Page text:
Together Again: Yok Koeswoyo (left) and Nomo Koeswoyo performs together on stage in Taman Mini Indonesia Indah, East Jakarta, on Saturday June 23, 2012. JP/P.J. LeoThe 50th anniversary of Koes Bersaudara, the forefathers of the local indie music scene, was far from a champagne-and-chandelier affair.
The absence of luxuries was hardly a problem for the hundreds attending a free show at Taman Mini Indonesia Indah’s Archipelago stage on Saturday. The event was extravagant in other ways.
It was a decadent feast of songs by the Koeswoyo brothers, the lads from Tuban, East Java, who formed Koes Bersaudara in 1962. According to concert organizer Agus Giri, over 100 songs were played during the show, which ran from morning till midnight.
The concert was also a rare chance to see the brothers in action, even though only two Koes Bersaudara members made stage appearances.
The band’s original lineup comprised siblings Koesdjono (Jon), Koestono (Tonny), Koesnomo (Nomo), Koesyono (Yon) and Koesroyo (Yok). Before coming together as Koes Bersaudara, the band was known under its English-language name, the Koes Brothers.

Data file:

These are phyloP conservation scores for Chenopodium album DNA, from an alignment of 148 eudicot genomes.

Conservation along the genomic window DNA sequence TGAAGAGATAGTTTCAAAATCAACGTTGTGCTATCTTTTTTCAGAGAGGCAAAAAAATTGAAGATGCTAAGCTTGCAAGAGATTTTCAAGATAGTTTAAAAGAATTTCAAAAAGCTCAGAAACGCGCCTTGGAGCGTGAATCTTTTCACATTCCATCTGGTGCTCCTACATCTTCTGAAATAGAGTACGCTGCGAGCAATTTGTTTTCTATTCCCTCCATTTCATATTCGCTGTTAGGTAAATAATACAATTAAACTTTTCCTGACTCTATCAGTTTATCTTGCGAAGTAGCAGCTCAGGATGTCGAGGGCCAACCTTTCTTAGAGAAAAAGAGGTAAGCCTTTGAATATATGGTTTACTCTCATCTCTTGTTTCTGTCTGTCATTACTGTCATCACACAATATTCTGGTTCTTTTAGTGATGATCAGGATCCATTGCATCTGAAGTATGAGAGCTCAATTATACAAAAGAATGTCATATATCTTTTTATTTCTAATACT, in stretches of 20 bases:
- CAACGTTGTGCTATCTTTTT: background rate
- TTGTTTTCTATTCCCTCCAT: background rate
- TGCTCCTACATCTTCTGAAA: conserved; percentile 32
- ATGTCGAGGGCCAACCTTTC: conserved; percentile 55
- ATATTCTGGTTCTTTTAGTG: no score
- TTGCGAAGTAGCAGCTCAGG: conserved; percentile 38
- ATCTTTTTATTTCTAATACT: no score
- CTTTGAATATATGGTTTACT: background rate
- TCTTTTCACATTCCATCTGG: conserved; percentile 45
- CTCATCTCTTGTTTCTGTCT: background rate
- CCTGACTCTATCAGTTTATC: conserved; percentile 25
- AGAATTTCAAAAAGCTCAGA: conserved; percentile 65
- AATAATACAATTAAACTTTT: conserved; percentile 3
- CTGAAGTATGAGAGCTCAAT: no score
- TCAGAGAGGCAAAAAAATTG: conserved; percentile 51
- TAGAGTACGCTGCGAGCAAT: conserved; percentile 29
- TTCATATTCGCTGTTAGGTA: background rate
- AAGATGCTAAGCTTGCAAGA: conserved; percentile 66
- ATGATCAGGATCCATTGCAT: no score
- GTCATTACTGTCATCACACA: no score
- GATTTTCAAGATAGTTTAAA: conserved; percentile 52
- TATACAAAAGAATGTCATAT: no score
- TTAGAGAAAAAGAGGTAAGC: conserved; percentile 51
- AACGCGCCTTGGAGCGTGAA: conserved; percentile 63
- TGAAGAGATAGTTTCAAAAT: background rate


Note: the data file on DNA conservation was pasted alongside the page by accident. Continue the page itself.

Eventually, Jon left the group. After Nomo was replaced on drums by a non-family member, Murry, the band’s name was changed to Koes Plus to accommodate a non-Koeswoyo.
Koes Plus and Koes Bersaudara’s work has made them local legends. The bands have been prolific, spawning hundreds of hits that are still remembered by Indonesians young and old.
Unhampered by genre, the band’s songs range from rock-and-roll to pop in its Javanese, Malay and western forms and even dangdut and keroncong, a hybrid of local and Portuguese influences predating the nation’s independence.
One of the most famous stories about the band tells of when the Koeswoyo brothers were jailed during the Sukarno era for playing the songs of The Beatles, which were seen to represent the west and capitalism, at a time when the government was trending in an opposite direction. The lads were released three months afterwards — just one day before the abortive coup that led to the rise of the New Order in 1965.
Nevertheless, it’s the music that matters. The celebration last Saturday was indeed a celebration of their work more than anything else.